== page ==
A foreign limited liability company may not transact business in Georgia until it obtains a certificate of authority. Foreign corporations are subject to the same requirement. It is not considered transacting business if a company is: 
1) maintaining or defending a lawsuit; 
2) carrying on an activity concerning internal affairs; 
3) maintaining bank accounts; 
4) maintaining an office for the management of an entity’s own securities; 
5) selling through independent contractors;
6) soliciting or obtaining orders that require acceptance outside of the state before they become contracts;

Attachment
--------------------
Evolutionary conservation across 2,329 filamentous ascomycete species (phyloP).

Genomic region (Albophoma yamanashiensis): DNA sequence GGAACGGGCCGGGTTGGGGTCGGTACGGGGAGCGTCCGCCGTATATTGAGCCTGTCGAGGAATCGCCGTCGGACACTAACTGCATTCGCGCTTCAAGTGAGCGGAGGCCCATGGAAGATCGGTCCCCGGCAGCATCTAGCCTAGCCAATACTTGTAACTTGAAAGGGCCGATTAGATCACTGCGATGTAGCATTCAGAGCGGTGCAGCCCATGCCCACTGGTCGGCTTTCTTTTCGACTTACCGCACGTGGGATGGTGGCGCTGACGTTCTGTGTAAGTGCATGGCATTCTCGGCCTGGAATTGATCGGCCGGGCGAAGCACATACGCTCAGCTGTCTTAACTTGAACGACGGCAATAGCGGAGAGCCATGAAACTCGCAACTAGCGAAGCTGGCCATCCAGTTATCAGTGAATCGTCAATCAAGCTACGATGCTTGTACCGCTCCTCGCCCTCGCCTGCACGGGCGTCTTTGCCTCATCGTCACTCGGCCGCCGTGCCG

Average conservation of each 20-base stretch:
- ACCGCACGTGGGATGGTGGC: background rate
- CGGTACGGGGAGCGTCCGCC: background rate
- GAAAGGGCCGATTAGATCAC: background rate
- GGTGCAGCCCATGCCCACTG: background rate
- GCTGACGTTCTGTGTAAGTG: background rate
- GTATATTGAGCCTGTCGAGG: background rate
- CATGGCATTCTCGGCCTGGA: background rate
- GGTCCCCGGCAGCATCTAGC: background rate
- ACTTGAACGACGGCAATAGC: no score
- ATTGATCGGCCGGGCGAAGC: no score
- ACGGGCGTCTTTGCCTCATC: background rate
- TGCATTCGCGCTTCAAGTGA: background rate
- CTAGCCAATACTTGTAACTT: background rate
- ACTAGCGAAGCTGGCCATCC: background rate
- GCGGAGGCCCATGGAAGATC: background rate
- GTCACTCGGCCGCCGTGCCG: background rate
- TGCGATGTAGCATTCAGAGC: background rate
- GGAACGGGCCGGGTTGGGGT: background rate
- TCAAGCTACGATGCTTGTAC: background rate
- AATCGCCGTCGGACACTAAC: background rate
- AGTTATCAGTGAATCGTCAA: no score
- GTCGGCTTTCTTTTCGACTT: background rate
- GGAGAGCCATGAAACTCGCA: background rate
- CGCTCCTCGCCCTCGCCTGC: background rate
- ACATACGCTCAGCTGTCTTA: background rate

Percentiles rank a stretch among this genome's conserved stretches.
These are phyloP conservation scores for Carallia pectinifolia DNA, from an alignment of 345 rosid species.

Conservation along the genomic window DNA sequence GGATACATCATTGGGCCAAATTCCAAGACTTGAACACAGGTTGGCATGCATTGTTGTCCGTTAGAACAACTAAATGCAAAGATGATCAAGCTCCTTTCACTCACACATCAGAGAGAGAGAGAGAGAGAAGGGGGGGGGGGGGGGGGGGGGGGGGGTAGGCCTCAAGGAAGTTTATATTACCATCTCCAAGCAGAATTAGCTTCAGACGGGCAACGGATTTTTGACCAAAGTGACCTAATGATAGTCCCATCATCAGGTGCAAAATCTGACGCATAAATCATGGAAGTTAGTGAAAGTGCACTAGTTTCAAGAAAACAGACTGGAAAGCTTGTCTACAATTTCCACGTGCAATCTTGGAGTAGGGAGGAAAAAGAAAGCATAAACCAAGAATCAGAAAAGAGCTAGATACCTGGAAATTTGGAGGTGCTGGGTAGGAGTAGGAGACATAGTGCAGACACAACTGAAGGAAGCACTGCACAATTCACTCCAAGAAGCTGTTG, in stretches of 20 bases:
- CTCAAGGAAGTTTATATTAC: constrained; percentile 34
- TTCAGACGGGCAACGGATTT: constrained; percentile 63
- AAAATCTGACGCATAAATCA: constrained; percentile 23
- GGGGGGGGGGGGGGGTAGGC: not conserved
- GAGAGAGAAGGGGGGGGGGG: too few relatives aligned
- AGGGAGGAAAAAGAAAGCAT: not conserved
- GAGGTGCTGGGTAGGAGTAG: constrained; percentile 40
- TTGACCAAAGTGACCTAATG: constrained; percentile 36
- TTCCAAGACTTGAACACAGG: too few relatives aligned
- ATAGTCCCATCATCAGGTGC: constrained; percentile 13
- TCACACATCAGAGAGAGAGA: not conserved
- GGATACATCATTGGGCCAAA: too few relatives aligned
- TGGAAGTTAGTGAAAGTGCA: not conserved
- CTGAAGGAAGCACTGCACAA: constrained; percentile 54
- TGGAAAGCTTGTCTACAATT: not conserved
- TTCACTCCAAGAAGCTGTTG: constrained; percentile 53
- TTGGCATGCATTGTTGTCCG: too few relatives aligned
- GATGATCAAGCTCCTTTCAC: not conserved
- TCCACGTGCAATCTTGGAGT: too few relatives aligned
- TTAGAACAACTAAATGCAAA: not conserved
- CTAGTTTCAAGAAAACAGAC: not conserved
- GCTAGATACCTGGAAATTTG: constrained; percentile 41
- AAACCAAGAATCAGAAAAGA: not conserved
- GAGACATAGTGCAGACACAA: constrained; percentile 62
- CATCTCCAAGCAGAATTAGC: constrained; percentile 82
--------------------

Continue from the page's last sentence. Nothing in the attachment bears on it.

7) creating or acquiring indebtedness in real or personal property;
8) securing or collecting debts;
9) owning, without more, real or personal property; 
10) conducting an isolated transaction; 
11) transacting interstate commerce; owning and controlling a subsidiary corporation or LLC formed in, or transacting business within, the state;
12) serving as a trustee, executor, administrator, or guardian;
13) owning an interest or controlling another entity organized and transacting business within the state; or
14) serving as a manager of an LLC organized and operating under Georgia law.

Wayfair Nexus

A remote seller who has gross receipts in Georgia of more than $100,000 per year or who has conducted 200 or more separate retail sales of tangible personal property in the previous or current calendar year must collect and remit sales tax.


Let's Talk